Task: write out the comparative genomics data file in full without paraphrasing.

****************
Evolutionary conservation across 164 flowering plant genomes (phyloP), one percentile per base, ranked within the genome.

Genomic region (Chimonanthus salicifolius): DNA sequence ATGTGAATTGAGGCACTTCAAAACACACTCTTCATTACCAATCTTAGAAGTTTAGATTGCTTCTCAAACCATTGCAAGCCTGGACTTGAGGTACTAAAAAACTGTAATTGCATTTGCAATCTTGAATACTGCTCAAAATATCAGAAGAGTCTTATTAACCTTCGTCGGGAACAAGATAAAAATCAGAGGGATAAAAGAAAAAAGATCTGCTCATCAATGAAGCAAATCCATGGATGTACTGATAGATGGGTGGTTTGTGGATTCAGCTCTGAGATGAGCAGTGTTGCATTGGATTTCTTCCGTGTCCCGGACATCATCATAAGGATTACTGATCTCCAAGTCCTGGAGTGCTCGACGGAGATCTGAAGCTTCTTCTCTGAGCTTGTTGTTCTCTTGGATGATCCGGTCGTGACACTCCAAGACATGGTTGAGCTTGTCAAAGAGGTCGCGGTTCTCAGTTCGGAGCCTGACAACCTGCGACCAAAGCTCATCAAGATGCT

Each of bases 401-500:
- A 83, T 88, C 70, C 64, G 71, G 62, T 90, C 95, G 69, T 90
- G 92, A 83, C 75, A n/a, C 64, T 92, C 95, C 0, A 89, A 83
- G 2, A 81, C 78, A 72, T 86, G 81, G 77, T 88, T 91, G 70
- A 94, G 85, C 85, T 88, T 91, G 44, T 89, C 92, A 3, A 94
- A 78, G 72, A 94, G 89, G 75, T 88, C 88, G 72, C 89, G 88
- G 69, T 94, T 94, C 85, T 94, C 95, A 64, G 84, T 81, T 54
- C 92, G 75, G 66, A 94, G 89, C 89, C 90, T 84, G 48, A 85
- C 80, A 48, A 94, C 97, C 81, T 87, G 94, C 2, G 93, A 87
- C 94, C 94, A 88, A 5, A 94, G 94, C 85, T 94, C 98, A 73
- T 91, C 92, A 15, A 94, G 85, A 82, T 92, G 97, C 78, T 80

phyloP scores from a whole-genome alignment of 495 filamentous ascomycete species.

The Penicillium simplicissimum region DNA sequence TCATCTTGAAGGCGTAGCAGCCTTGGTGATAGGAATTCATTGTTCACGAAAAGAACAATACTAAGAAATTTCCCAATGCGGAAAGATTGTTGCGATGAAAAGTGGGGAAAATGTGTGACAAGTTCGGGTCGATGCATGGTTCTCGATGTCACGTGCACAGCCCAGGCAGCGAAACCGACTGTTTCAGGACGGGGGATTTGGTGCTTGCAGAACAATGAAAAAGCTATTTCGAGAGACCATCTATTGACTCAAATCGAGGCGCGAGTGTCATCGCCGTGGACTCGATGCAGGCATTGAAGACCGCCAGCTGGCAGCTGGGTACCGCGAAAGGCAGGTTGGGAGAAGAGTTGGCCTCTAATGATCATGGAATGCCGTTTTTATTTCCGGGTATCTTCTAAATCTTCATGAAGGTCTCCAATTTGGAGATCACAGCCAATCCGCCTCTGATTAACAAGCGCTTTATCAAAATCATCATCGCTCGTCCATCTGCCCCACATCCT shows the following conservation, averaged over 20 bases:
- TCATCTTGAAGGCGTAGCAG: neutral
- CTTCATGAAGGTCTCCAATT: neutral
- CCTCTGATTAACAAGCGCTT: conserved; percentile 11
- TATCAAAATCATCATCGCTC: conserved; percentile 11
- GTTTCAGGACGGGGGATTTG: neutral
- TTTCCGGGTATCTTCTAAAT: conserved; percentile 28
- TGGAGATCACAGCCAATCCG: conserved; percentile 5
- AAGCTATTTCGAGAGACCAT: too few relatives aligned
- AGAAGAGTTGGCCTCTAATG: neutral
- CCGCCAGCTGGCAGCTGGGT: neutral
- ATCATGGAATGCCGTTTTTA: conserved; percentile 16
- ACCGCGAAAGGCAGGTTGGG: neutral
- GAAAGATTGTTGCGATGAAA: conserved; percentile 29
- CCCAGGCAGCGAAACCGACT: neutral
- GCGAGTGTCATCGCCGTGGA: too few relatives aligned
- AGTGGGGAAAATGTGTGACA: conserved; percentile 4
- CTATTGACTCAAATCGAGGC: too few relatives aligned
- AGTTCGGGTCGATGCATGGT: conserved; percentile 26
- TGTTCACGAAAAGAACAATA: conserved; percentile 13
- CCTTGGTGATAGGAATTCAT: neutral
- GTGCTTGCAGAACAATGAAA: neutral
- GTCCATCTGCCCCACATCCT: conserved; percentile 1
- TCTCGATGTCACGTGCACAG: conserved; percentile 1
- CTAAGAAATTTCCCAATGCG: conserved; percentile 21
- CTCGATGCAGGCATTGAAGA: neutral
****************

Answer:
Evolutionary conservation across 164 flowering plant genomes (phyloP), one percentile per base, ranked within the genome.

Genomic region (Chimonanthus salicifolius): DNA sequence ATGTGAATTGAGGCACTTCAAAACACACTCTTCATTACCAATCTTAGAAGTTTAGATTGCTTCTCAAACCATTGCAAGCCTGGACTTGAGGTACTAAAAAACTGTAATTGCATTTGCAATCTTGAATACTGCTCAAAATATCAGAAGAGTCTTATTAACCTTCGTCGGGAACAAGATAAAAATCAGAGGGATAAAAGAAAAAAGATCTGCTCATCAATGAAGCAAATCCATGGATGTACTGATAGATGGGTGGTTTGTGGATTCAGCTCTGAGATGAGCAGTGTTGCATTGGATTTCTTCCGTGTCCCGGACATCATCATAAGGATTACTGATCTCCAAGTCCTGGAGTGCTCGACGGAGATCTGAAGCTTCTTCTCTGAGCTTGTTGTTCTCTTGGATGATCCGGTCGTGACACTCCAAGACATGGTTGAGCTTGTCAAAGAGGTCGCGGTTCTCAGTTCGGAGCCTGACAACCTGCGACCAAAGCTCATCAAGATGCT

Each of bases 401-500:
- A 83, T 88, C 70, C 64, G 71, G 62, T 90, C 95, G 69, T 90
- G 92, A 83, C 75, A n/a, C 64, T 92, C 95, C 0, A 89, A 83
- G 2, A 81, C 78, A 72, T 86, G 81, G 77, T 88, T 91, G 70
- A 94, G 85, C 85, T 88, T 91, G 44, T 89, C 92, A 3, A 94
- A 78, G 72, A 94, G 89, G 75, T 88, C 88, G 72, C 89, G 88
- G 69, T 94, T 94, C 85, T 94, C 95, A 64, G 84, T 81, T 54
- C 92, G 75, G 66, A 94, G 89, C 89, C 90, T 84, G 48, A 85
- C 80, A 48, A 94, C 97, C 81, T 87, G 94, C 2, G 93, A 87
- C 94, C 94, A 88, A 5, A 94, G 94, C 85, T 94, C 98, A 73
- T 91, C 92, A 15, A 94, G 85, A 82, T 92, G 97, C 78, T 80

phyloP scores from a whole-genome alignment of 495 filamentous ascomycete species.

The Penicillium simplicissimum region DNA sequence TCATCTTGAAGGCGTAGCAGCCTTGGTGATAGGAATTCATTGTTCACGAAAAGAACAATACTAAGAAATTTCCCAATGCGGAAAGATTGTTGCGATGAAAAGTGGGGAAAATGTGTGACAAGTTCGGGTCGATGCATGGTTCTCGATGTCACGTGCACAGCCCAGGCAGCGAAACCGACTGTTTCAGGACGGGGGATTTGGTGCTTGCAGAACAATGAAAAAGCTATTTCGAGAGACCATCTATTGACTCAAATCGAGGCGCGAGTGTCATCGCCGTGGACTCGATGCAGGCATTGAAGACCGCCAGCTGGCAGCTGGGTACCGCGAAAGGCAGGTTGGGAGAAGAGTTGGCCTCTAATGATCATGGAATGCCGTTTTTATTTCCGGGTATCTTCTAAATCTTCATGAAGGTCTCCAATTTGGAGATCACAGCCAATCCGCCTCTGATTAACAAGCGCTTTATCAAAATCATCATCGCTCGTCCATCTGCCCCACATCCT shows the following conservation, averaged over 20 bases:
- TCATCTTGAAGGCGTAGCAG: neutral
- CTTCATGAAGGTCTCCAATT: neutral
- CCTCTGATTAACAAGCGCTT: conserved; percentile 11
- TATCAAAATCATCATCGCTC: conserved; percentile 11
- GTTTCAGGACGGGGGATTTG: neutral
- TTTCCGGGTATCTTCTAAAT: conserved; percentile 28
- TGGAGATCACAGCCAATCCG: conserved; percentile 5
- AAGCTATTTCGAGAGACCAT: too few relatives aligned
- AGAAGAGTTGGCCTCTAATG: neutral
- CCGCCAGCTGGCAGCTGGGT: neutral
- ATCATGGAATGCCGTTTTTA: conserved; percentile 16
- ACCGCGAAAGGCAGGTTGGG: neutral
- GAAAGATTGTTGCGATGAAA: conserved; percentile 29
- CCCAGGCAGCGAAACCGACT: neutral
- GCGAGTGTCATCGCCGTGGA: too few relatives aligned
- AGTGGGGAAAATGTGTGACA: conserved; percentile 4
- CTATTGACTCAAATCGAGGC: too few relatives aligned
- AGTTCGGGTCGATGCATGGT: conserved; percentile 26
- TGTTCACGAAAAGAACAATA: conserved; percentile 13
- CCTTGGTGATAGGAATTCAT: neutral
- GTGCTTGCAGAACAATGAAA: neutral
- GTCCATCTGCCCCACATCCT: conserved; percentile 1
- TCTCGATGTCACGTGCACAG: conserved; percentile 1
- CTAAGAAATTTCCCAATGCG: conserved; percentile 21
- CTCGATGCAGGCATTGAAGA: neutral